The rate at which U.S. homeowners fell behind on their mortgage payments remained stubbornly elevated in the second quarter.
In the three months ended June 30, the number of mortgage holders 60 days or more behind on their payments was 6.67 percent, credit reporting agency TransUnion said Tuesday. That’s a big jump from 5.81 percent in the second quarter of last year, and well above the historical norm of 1.5 percent to 2 percent.
One positive sign is that the statistic reveals a slower rate of increase from the pace seen a year ago.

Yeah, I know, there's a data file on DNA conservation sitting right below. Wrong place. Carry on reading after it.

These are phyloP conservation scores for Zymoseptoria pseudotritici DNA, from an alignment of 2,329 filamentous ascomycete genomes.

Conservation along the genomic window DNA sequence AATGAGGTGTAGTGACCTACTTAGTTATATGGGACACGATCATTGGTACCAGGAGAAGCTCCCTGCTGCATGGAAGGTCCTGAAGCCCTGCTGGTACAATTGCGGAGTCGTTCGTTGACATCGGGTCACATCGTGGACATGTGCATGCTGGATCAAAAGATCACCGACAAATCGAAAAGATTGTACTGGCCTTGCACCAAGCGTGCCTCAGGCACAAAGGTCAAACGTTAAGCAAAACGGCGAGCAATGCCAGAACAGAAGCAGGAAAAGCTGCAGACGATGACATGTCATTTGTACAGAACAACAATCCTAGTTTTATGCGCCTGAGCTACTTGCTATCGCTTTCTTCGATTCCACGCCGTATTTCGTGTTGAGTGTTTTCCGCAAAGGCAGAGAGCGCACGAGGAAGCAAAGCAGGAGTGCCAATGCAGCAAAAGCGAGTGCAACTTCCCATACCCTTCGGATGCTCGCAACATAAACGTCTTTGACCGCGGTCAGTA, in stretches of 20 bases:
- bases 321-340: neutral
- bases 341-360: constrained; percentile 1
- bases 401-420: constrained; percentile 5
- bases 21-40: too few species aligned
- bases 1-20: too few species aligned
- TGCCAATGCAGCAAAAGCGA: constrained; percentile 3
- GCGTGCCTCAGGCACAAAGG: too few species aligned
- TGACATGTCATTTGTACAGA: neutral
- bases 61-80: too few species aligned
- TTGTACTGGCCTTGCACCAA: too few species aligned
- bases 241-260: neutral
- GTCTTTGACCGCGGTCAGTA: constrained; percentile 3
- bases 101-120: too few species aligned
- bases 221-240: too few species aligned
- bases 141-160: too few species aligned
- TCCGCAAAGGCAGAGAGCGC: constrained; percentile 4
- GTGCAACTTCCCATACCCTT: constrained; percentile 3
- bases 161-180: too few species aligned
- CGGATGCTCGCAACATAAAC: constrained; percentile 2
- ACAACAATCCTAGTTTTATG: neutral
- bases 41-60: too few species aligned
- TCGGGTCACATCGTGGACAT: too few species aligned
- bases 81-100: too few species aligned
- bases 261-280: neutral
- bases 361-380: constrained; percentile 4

What’s more, it marks a marginal improvement from the rate of 6.77 percent recorded during the first three months of the year. It’s also below the 6.89 percent record reached in the fourth quarter of 2009
Driving up the national rate are the four states hardest hit by the foreclosure crisis: Nevada, Florida, Arizona and California. In each of these, the rate is above 10 percent, with Nevada leading at 15.86 percent, compared to 13.8 percent a year ago. In Florida, the delinquency rate rose to 15 percent, from 12.3 percent last year.
The rates in Georgia, New Jersey, Maryland and Illinois are also above the national average.